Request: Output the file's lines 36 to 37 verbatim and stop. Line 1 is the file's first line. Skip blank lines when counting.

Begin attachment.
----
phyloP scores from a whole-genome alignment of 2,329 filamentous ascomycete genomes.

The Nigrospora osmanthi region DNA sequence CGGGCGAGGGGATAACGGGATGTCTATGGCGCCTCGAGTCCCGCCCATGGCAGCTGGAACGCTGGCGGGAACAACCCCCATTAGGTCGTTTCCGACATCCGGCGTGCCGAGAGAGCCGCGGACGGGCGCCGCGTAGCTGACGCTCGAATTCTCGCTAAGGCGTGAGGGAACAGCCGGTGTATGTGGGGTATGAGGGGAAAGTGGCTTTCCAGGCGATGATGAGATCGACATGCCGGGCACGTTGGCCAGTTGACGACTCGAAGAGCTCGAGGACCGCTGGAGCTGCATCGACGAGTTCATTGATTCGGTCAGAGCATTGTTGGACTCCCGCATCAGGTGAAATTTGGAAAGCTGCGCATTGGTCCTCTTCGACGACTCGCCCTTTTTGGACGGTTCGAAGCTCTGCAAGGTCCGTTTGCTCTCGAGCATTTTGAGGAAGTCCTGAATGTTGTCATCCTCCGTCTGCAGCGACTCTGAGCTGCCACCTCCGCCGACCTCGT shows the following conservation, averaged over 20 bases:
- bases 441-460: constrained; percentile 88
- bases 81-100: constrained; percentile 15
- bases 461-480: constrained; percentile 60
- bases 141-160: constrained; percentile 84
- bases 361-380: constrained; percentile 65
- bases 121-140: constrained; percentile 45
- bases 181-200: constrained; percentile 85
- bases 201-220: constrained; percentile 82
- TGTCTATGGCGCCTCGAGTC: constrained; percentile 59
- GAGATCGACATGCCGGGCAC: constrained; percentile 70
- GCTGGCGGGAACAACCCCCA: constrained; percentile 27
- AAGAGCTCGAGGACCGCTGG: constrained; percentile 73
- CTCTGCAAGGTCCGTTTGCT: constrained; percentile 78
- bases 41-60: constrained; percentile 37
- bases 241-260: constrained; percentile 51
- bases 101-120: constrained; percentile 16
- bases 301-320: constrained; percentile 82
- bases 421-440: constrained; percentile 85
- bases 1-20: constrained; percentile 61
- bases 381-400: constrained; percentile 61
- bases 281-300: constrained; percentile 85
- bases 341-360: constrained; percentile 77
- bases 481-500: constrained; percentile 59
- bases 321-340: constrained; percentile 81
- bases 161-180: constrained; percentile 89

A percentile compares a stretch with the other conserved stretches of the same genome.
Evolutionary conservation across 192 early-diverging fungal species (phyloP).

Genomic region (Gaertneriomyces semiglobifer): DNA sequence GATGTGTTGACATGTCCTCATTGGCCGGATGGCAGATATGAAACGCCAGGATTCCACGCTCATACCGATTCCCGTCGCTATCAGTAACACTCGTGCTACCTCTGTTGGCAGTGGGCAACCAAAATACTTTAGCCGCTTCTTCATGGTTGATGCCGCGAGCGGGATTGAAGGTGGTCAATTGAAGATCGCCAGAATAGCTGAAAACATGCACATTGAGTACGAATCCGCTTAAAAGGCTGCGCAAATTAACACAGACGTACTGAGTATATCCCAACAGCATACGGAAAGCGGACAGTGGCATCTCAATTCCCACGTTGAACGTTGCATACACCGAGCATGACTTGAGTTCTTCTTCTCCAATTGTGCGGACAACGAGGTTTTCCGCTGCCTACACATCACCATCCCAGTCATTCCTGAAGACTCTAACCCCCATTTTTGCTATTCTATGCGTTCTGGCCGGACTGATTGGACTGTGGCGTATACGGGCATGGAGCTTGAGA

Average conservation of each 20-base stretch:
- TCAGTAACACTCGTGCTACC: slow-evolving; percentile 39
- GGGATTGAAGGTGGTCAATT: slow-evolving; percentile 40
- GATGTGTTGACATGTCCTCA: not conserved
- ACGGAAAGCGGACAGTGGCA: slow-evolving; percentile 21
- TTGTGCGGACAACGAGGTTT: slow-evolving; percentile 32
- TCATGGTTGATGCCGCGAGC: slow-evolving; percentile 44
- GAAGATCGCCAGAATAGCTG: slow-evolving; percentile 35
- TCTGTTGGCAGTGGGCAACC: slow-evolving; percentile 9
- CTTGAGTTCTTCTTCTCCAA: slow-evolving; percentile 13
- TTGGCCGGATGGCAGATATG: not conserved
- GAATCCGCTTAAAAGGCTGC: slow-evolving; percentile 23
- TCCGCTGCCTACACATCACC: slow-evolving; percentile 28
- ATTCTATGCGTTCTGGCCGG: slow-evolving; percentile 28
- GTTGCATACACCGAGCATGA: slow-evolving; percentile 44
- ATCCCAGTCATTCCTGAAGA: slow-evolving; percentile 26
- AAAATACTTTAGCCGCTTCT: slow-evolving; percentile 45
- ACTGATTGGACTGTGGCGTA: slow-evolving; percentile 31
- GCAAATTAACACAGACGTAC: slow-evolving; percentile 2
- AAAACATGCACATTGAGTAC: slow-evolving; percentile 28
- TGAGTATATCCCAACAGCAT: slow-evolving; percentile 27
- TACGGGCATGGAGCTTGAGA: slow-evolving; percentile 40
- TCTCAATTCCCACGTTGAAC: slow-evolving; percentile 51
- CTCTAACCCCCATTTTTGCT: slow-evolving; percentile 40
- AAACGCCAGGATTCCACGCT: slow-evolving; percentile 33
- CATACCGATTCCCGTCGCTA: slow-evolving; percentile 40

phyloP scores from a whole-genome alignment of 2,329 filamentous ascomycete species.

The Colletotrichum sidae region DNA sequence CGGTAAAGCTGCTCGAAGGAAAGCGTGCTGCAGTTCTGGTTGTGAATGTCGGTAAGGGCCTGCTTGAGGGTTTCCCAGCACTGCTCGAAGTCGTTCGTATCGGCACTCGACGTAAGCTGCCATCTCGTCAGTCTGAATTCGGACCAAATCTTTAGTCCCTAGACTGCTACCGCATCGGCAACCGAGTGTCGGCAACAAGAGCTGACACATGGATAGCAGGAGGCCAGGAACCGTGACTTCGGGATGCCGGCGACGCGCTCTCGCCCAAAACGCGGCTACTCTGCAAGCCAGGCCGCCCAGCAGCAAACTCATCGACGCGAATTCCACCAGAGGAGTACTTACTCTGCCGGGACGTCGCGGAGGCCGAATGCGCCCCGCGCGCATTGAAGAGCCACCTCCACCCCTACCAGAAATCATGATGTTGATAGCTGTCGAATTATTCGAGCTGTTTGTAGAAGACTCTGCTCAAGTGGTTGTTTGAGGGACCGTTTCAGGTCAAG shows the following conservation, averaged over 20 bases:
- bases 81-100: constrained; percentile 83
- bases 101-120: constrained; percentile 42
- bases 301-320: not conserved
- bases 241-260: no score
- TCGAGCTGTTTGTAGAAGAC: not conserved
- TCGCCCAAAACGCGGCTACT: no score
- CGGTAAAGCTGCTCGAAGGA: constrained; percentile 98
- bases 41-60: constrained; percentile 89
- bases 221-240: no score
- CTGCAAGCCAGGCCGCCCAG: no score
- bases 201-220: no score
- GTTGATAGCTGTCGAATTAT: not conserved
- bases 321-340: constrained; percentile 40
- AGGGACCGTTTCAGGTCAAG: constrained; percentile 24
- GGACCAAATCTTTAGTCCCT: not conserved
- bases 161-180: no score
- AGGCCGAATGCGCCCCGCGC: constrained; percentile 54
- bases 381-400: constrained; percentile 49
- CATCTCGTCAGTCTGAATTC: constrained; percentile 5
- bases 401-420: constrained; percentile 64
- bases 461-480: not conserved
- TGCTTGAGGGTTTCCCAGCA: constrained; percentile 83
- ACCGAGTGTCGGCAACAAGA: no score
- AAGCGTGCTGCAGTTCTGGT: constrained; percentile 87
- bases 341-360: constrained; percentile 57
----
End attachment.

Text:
- TTGTGCGGACAACGAGGTTT: slow-evolving; percentile 32
- TCATGGTTGATGCCGCGAGC: slow-evolving; percentile 44